Published: 18th September, 2013
Last edited: 7th October, 2014
Created: 5th August, 2013
Decorative font in 'basic' and 'more' Latin. It is crisp and spacious, allowing easy reading at smaller point sizes from 10 upwards. I have not checked how large it can get before the building bricks become disturbing in the flow of the edges.
It can be used in conjuction with my "Ritual Minutes" which has no descenders on the UC and LC.
Not sure if this is more of an 'Art Nouveau' design or points more towards 'Victorian'. It doesn't really matter, someone will find the perfect text to show its visual qualities ;)
NOTE: the space is reduced to something like 1/2 letter width. To get a 'good' space between words you need to hit the space key twice. Do you think this is acceptable? Or should I increase the space?
Published: 27th April, 2008
Last edited: 23rd June, 2009
Created: 27th April, 2008
Victrola is a florid Victorianesque display font that might look at home on a vaudeville poster or a bottle of liver tonic. Includes diacritics, small caps, and lining and small caps figures.
Published: 24th December, 2011
Last edited: 4th January, 2012
Created: 22nd December, 2011
Typeface based on the work of Victorian Designer and Architect E. W. Godwin (1833-1886) born in Stokes Croft, Bristol. He was influential in the Aesthetic movement that created "the look" of Victorian Britain. He began his career working in the strongly polychromatic "Ruskinian Gothic" style of mid-Victorian Britain, inspired by The Stones of Venice, then moved on to provide designs in the "Anglo-Japanese taste" of the Aesthetic Movement and Whistler's circle in the 1870s. A friend of Oscar Wilde, James Whistler and William Burges he was also the father of revered actress Dame Ellen Terrys illegitimate child. Godwin's influence can be detected in the Arts and Crafts Movement. To judge from his sketchbooks at the Victoria and Albert Museum, one might have expected an eclectic historicist, but Godwin, by no means a tame reproducer of antiquarian Gothic designs, was among the first to extend the European design repertory to include the arts of Japan, which had been opened to the Western world in 1853. His work is undergoing a revival since he was jokingly adopted as the patron saint of Stokes Croft by community action group the Peoples Republic of Stokes Croft. The group aim to to put some of his finest architectural achievements in the city back to good use as many of them despite being buildings of some historical significance lie empty and unused. His design work is being reincorporated into the urban landscape through the community organisation's programme of public art and his style has recently been adopted by a number of Street Artists including Dones and Felix Braun so his work is undergoing some kind of a revival.The glyphs are all based on the patterns from his sketchbooks.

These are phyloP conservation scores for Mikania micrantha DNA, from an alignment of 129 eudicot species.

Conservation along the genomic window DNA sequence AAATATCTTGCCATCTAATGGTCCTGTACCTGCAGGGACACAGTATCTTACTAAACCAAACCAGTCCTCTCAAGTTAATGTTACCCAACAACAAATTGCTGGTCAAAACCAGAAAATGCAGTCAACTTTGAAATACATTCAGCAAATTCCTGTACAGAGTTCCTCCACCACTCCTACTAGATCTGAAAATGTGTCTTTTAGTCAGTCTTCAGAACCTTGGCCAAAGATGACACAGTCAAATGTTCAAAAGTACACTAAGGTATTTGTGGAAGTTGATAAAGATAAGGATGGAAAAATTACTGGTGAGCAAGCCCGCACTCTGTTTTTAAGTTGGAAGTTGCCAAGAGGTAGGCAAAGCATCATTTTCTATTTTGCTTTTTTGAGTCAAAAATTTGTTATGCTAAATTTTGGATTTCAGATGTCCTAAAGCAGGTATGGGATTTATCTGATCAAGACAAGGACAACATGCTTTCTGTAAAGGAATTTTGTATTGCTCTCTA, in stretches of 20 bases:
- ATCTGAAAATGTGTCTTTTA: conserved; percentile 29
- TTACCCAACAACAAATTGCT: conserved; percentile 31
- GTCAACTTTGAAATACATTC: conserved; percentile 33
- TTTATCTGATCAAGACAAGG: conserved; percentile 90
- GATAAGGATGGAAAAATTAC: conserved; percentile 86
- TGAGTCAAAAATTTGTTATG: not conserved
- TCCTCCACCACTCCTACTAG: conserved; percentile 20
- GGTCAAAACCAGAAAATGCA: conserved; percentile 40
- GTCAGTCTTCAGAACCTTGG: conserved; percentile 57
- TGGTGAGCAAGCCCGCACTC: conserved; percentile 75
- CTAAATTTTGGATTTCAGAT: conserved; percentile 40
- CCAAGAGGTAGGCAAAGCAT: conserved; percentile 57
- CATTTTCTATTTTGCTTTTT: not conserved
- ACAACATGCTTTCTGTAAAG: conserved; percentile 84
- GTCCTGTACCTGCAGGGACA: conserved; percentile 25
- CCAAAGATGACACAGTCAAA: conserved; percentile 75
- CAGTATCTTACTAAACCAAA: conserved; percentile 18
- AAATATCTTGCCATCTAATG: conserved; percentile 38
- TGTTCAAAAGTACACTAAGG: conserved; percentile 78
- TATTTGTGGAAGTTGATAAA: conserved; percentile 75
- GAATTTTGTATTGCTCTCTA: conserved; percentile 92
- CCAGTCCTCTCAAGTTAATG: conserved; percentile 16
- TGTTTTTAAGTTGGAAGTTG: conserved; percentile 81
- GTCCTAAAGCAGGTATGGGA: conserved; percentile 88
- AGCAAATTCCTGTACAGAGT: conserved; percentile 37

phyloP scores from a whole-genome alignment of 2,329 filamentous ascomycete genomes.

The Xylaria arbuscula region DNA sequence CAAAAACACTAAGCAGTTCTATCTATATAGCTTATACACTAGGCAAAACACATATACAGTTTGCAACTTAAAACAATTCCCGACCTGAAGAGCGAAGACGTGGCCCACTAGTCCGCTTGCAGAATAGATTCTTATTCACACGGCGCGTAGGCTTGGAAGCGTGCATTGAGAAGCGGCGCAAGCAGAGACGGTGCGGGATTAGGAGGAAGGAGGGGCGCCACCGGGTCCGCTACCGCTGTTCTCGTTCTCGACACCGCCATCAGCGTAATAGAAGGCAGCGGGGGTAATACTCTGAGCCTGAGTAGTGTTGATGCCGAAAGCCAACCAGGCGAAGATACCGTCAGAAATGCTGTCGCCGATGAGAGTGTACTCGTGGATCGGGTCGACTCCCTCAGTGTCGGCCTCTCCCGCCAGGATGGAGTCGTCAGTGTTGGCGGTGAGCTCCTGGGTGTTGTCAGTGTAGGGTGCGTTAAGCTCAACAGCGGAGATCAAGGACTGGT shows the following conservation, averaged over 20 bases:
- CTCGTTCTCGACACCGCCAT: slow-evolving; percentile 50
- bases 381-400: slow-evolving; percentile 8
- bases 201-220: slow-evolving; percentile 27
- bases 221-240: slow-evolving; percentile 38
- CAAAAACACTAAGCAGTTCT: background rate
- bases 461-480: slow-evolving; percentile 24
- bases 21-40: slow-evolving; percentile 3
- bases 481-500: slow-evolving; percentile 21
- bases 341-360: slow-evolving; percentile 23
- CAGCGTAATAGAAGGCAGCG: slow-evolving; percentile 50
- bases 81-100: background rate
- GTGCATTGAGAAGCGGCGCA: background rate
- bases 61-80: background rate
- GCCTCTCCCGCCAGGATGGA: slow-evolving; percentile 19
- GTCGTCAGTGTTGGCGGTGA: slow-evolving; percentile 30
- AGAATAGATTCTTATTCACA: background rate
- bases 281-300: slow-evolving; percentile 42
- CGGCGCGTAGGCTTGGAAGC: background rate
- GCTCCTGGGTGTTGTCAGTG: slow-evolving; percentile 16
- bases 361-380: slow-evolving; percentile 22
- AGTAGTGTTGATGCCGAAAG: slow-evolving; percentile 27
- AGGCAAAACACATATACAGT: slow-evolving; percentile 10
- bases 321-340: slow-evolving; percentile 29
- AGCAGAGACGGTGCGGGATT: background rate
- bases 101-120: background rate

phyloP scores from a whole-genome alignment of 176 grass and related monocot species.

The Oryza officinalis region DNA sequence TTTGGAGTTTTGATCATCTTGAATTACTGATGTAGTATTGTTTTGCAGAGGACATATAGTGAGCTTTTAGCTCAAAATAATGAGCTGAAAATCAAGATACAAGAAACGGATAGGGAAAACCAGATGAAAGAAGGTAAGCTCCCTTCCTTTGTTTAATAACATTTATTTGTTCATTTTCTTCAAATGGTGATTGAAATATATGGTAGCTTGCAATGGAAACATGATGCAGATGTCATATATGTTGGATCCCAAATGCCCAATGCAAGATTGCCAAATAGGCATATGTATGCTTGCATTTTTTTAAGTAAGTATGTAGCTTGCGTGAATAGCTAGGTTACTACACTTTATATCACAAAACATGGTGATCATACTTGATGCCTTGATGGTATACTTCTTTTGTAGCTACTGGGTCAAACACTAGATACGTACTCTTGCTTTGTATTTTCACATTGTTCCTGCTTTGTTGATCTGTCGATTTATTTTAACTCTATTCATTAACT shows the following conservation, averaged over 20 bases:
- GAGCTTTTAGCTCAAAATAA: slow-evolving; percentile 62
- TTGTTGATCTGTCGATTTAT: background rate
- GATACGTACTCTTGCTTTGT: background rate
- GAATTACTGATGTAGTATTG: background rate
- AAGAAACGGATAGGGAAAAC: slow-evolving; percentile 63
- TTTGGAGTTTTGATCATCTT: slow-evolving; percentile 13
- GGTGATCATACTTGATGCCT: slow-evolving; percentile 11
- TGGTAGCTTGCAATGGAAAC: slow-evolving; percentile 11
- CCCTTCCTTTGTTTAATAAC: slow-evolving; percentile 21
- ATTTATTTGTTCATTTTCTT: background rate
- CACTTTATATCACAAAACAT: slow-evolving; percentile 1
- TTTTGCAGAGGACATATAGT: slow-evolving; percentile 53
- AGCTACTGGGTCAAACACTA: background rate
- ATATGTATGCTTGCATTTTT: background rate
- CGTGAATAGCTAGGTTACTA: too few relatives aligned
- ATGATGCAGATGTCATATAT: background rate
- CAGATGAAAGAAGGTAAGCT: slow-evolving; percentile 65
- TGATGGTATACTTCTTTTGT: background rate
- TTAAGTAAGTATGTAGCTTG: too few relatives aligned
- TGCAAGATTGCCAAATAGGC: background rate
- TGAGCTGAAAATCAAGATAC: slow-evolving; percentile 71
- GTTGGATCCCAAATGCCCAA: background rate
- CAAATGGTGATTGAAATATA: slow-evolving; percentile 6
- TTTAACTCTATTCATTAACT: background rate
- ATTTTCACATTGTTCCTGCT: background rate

Published: 30th October, 2008
Last edited: 4th December, 2008
Created: 30th October, 2008
This is a font based on the Numbers on my Victorian tube station clock. Caps and Lower case are the same. Edit if you want.